9th Dec '16 5:21:21 PM LookielouE1705
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*** He could have left them a false clue directing them anywhere but Karnak, and by the time they recognized it as a red herring they would have been out of danger. But luring them to Karnac enabled him to talk them out of continuing to persue him - to beat them by talking, as well as by combat.
9th Dec '16 4:59:47 PM LookielouE1705
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*** To the innocent civilians slaughtered in Hiroshima the distinction is immaterial, and that is the crux of the moral dilemma: acts of war committed by a government do not justify "collateral damage" inflicted on people whose only crime was the misfortune of being ruled by a government engaged in warfare. There's no moral difference between the civilians of Hiroshima and those of New York. Put more concretely, if Ozy had waited for Nixon to launch nukes, would he then have beem justified in slaughtering not Nixon but the psychologist, the news vendor, etc?

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*** To the innocent civilians slaughtered in Hiroshima the distinction is immaterial, and that is the crux of the moral dilemma: acts of war committed by a government do not justify "collateral damage" inflicted on people whose only crime was the misfortune of being ruled by a government engaged in warfare. There's no moral difference between the civilians of Hiroshima and those of New York. Put more concretely, if Ozy had waited for Nixon to launch nukes, would he then have beem justified in slaughtering not Nixon but the psychologist, the news vendor, etc?etc? And if Truman could have accomplished the same goals by nuking an American city half the size of Hiroshima (suppose nuking one of his own cities would have demonstrated his ax-crazy resolve) then he would have been morally obligated to nuke that city instead of Hiroshima, even though he would have been judged more harshly for nuking one of his own cities rather than a foreign one by people stuck in an atavistic, tribalist mentality.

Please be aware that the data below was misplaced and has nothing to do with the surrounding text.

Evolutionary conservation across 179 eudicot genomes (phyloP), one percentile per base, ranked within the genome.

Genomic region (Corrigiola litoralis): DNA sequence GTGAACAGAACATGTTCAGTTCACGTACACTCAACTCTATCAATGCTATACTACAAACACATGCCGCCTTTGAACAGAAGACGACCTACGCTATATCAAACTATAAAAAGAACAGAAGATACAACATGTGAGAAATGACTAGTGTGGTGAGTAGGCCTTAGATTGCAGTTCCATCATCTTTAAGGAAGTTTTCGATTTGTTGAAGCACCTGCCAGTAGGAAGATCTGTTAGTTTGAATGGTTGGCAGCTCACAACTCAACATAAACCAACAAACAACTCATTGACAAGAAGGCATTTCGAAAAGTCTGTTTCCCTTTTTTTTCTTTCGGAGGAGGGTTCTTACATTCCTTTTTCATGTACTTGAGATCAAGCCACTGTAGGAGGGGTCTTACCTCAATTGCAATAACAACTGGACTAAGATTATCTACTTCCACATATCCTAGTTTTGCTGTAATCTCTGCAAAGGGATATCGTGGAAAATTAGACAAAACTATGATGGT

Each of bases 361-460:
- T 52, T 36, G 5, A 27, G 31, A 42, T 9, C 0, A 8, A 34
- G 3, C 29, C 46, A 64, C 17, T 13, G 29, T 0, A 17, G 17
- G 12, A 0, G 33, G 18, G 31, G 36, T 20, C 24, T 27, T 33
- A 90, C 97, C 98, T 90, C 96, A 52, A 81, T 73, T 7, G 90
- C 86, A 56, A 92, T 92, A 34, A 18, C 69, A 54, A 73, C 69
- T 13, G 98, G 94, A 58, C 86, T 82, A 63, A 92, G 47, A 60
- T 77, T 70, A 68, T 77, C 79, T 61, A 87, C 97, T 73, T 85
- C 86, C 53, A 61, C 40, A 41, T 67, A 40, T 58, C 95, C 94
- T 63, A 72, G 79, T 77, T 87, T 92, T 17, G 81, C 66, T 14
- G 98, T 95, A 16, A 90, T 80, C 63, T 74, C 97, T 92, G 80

9th Dec '16 4:38:23 PM LookielouE1705
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*** To the innocent civilians slaughtered in Hiroshima the distinction is immaterial, and that is the crux of the moral dilemma: acts of war committed by a government do not justify "collateral damage" inflicted on people whose only crime was the misfortune of being ruled by a government engaged in warfare. There's no moral difference between the civilians of Hiroshima and those of New York.

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*** To the innocent civilians slaughtered in Hiroshima the distinction is immaterial, and that is the crux of the moral dilemma: acts of war committed by a government do not justify "collateral damage" inflicted on people whose only crime was the misfortune of being ruled by a government engaged in warfare. There's no moral difference between the civilians of Hiroshima and those of New York. Put more concretely, if Ozy had waited for Nixon to launch nukes, would he then have beem justified in slaughtering not Nixon but the psychologist, the news vendor, etc?